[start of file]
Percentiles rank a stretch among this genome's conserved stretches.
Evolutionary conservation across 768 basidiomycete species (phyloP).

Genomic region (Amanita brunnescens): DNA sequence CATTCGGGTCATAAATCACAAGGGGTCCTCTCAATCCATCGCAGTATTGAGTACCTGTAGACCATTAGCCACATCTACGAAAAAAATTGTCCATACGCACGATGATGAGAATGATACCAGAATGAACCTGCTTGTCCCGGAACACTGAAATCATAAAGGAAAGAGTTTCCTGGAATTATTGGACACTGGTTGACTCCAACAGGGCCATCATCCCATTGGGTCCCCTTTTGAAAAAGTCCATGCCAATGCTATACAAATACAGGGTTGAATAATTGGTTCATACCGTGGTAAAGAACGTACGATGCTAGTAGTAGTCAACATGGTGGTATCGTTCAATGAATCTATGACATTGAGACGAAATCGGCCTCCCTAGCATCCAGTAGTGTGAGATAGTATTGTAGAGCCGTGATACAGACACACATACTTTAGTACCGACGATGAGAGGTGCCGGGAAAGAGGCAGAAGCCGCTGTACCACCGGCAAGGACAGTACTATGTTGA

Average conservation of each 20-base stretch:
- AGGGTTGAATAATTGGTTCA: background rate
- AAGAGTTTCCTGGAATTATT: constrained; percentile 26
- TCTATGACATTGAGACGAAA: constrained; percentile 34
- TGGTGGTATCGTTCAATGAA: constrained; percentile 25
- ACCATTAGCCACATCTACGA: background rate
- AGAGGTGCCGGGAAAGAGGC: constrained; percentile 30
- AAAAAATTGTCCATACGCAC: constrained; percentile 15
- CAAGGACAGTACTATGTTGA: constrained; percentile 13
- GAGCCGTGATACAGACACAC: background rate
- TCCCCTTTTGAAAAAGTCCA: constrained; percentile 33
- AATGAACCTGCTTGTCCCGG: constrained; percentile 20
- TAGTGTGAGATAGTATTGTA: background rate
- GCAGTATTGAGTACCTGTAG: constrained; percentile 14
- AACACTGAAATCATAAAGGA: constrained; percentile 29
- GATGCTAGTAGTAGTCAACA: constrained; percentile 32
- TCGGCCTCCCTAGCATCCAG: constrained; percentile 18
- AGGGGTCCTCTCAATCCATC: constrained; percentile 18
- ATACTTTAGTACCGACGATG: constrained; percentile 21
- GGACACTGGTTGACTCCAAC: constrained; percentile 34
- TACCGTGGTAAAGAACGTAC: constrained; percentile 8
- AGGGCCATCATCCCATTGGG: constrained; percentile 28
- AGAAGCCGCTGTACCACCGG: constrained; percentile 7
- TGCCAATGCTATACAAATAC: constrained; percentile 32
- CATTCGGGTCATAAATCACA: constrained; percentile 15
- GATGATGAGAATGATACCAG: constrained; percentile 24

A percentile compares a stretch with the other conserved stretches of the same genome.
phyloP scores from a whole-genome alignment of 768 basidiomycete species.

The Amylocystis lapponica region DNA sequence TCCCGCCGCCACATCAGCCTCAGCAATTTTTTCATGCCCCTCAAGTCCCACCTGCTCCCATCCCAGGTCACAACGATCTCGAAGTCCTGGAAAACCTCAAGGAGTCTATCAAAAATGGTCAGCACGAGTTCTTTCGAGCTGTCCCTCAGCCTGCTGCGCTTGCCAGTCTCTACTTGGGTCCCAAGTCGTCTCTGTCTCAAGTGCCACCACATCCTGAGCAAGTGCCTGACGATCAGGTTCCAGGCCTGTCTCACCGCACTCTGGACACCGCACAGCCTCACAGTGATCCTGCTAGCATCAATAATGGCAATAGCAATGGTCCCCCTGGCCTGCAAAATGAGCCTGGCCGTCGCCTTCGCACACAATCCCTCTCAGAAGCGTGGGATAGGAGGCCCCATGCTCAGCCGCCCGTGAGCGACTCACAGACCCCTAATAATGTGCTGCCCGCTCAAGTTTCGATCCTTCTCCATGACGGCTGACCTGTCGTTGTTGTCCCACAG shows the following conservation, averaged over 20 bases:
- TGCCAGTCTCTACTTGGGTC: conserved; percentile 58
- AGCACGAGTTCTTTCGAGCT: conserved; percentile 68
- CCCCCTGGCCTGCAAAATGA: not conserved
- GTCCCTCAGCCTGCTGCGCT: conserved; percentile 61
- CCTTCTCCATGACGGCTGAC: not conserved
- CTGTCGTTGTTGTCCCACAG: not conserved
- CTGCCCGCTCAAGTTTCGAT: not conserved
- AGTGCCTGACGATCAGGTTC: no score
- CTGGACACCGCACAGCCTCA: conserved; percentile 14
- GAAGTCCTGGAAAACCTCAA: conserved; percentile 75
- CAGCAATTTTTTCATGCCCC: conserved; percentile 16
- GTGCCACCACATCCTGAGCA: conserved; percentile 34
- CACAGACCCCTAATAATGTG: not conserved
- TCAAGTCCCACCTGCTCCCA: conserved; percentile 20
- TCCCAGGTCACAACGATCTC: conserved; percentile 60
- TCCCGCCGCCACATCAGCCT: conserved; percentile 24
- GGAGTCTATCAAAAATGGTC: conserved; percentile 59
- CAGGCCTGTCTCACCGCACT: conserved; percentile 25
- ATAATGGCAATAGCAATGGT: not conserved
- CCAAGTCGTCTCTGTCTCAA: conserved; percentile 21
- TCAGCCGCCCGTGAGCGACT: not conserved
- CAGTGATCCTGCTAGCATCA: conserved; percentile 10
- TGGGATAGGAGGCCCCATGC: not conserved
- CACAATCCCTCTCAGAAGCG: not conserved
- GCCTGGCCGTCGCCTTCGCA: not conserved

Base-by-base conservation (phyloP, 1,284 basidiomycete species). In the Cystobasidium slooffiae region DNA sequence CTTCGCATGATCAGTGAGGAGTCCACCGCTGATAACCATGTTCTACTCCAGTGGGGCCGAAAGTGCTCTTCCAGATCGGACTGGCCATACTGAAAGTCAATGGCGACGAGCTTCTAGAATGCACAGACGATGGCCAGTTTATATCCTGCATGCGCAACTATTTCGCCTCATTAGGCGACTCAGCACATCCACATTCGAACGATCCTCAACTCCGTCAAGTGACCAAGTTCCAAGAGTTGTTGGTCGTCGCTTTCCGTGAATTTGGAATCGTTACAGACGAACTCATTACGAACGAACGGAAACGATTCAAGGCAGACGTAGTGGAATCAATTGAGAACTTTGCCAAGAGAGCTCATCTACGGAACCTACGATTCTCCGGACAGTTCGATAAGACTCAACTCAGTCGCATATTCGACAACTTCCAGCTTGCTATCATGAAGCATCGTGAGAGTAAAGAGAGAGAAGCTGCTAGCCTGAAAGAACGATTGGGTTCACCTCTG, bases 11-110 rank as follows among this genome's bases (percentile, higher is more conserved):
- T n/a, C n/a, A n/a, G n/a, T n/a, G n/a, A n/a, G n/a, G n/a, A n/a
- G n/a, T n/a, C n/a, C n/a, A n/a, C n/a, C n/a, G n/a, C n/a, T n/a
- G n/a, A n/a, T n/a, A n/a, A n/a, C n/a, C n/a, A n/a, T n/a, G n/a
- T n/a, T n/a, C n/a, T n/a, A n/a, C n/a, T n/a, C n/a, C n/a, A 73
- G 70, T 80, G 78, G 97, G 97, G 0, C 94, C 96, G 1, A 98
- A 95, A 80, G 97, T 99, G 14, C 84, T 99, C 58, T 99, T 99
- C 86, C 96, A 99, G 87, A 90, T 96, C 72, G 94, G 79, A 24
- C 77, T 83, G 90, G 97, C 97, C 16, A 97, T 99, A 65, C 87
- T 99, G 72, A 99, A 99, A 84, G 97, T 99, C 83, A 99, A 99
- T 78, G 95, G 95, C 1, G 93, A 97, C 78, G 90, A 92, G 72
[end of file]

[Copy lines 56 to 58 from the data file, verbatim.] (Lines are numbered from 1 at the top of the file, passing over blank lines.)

- CACAATCCCTCTCAGAAGCG: not conserved
- GCCTGGCCGTCGCCTTCGCA: not conserved

Base-by-base conservation (phyloP, 1,284 basidiomycete species). In the Cystobasidium slooffiae region DNA sequence CTTCGCATGATCAGTGAGGAGTCCACCGCTGATAACCATGTTCTACTCCAGTGGGGCCGAAAGTGCTCTTCCAGATCGGACTGGCCATACTGAAAGTCAATGGCGACGAGCTTCTAGAATGCACAGACGATGGCCAGTTTATATCCTGCATGCGCAACTATTTCGCCTCATTAGGCGACTCAGCACATCCACATTCGAACGATCCTCAACTCCGTCAAGTGACCAAGTTCCAAGAGTTGTTGGTCGTCGCTTTCCGTGAATTTGGAATCGTTACAGACGAACTCATTACGAACGAACGGAAACGATTCAAGGCAGACGTAGTGGAATCAATTGAGAACTTTGCCAAGAGAGCTCATCTACGGAACCTACGATTCTCCGGACAGTTCGATAAGACTCAACTCAGTCGCATATTCGACAACTTCCAGCTTGCTATCATGAAGCATCGTGAGAGTAAAGAGAGAGAAGCTGCTAGCCTGAAAGAACGATTGGGTTCACCTCTG, bases 11-110 rank as follows among this genome's bases (percentile, higher is more conserved):